Welcome to the sector statistical event of the year – the release of the end of cycle UCAS data at the institutional level. Thursday was only the third time UCAS have released annual end of cycle data in this form. There’s a separate (pdf) report for each institution, but as always – from a policy perspective – the interest lies in the comparisons we can make, and the comparisons that you can make via our interactive Tableau visualisations.
We’ve analysed the figures on more than 1.3 million applications by 180,000 UK residents for the winners, the losers, and the most important trends over the last year in higher education recruitment. Our analysis here breaks down the data by TEF award, mission group, and by UK region. In December we looked at the main national trends from the sector-wide End of Cycle report, you can read that here.
Acceptances – winners and losers
We’re excluding the University of Wales Trinity St David from the visualisation here – as a small institution with a unique profile and history, it has seen growth to the extent it skews our graphs! But this is, of course, due to data the two campuses being combined in 2017. Otherwise, the top five institutions for growth in acceptances between 2016-17 were:
- The University of Stirling (+29.79%)
- Abertay University (+24.27%)
- Brunel University London (+18.96%)
- Leeds Arts University (+13.64%)
- The University of Reading (+13.49%)
Acceptances at each of the five increased by over 13% in the academic year ending 2017 compared with 2016. Two Scottish institutions at the top (and one at the bottom) demonstrates that even in a system where student numbers are capped we can see significant changes in fortunes.
The five institutions with the largest drop in acceptances in the last year (between 2016-2017) are:
- The University of Aberdeen (-24.96%)
- The School of Oriental and African Studies (-23.31%)
- London Metropolitan University (-21.72%)
- Leeds Trinity University (-21.08%)
- St Mary’s University, Twickenham (-18.56%)
In each case, acceptances fell by more than 18% in 2017 compared to 2016. Interestingly, despite an increase in applications of 8.3%, SOAS saw 23.3% fewer applicants accepted in 2017.
For those interested in longer-term trends we’ve developed an alternative visualisation showing both the number of acceptances (size) and year on year change (colour) for each institution. This visualisation is ranked by the average number of institutional acceptances across all cycles – so larger institutions appear at the top.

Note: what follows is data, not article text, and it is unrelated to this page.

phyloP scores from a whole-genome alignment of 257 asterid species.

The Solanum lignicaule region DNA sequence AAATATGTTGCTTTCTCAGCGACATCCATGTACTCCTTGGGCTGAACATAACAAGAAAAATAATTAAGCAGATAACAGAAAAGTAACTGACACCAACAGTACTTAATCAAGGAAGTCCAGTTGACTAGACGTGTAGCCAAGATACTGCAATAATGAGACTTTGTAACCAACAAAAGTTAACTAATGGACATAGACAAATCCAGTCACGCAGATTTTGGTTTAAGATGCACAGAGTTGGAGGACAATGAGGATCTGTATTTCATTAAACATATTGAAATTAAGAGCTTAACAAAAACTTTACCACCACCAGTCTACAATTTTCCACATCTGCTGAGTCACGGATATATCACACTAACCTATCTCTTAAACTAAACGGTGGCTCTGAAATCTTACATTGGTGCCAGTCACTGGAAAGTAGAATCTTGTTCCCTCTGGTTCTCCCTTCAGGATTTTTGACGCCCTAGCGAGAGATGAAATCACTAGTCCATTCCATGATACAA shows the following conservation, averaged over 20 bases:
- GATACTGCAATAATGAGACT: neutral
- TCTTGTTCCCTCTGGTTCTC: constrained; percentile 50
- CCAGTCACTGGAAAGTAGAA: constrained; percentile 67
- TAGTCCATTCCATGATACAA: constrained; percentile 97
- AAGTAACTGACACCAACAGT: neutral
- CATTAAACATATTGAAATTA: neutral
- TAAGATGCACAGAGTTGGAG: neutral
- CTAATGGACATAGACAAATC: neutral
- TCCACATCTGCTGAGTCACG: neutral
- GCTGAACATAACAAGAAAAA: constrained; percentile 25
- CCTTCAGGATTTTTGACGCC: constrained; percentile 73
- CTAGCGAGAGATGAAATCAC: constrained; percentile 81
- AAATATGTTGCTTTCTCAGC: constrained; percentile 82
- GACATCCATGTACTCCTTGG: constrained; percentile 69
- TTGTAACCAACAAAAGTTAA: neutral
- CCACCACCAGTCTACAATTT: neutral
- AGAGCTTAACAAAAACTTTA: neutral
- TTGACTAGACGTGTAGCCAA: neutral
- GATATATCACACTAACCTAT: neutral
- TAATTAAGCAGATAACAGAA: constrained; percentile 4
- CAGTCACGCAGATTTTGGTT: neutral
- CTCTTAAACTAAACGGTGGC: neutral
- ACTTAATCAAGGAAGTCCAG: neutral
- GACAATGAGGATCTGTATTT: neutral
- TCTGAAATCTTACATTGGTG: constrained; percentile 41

What about TEF?
The TEF year two results have not had a significant impact on acceptances, as one might expect. The release of TEF results came too late to influence the main cycle, so any change would be seen in clearing only. Of the institutions that received a Bronze award in TEF year 2, roughly the same number saw an increase in acceptances in the last year as saw a decrease. However, applications to most Bronze institutions dropped from 2016 to 2017. Counter-intuitively, there has been a similar trend among Gold institutions: at two-thirds of institutions that received a Gold award, applications fell. Of the 26 institutions that received Gold, 15 accepted fewer students, and one saw no change. For those ten institutions that accepted more students, the rise was less than 2.4%.
Applications and offers
The calculations underpinning visualisations in this section have been refined since the first version of this article was published
Increasingly, recruitment is a marketing-led process, with institutions using a variety of media to encourage students to enter that all-important alphanumeric code on their UCAS form. We’ve also plotted how application numbers have changed since 2012, but our winners and losers in terms of growth from last year are Trinity St Davids (an incredible outlier that we have muted from the default view), Sussex, Birmingham, York St John and Leeds.
The number of offers an institution decides to make is an indicator as to whether it is following a strategy of growth or selectivity – more students or more academically able ones, being blunt. In these terms, offers can be read as a proxy for institutional strategic input into the cycle. This data makes more sense considered over multiple years – so our diagram uses size to indicate the absolute number of offers per institution each year, and colour to represent the year on year change. This visualisation is ranked by the average number of institutional offers across all cycles.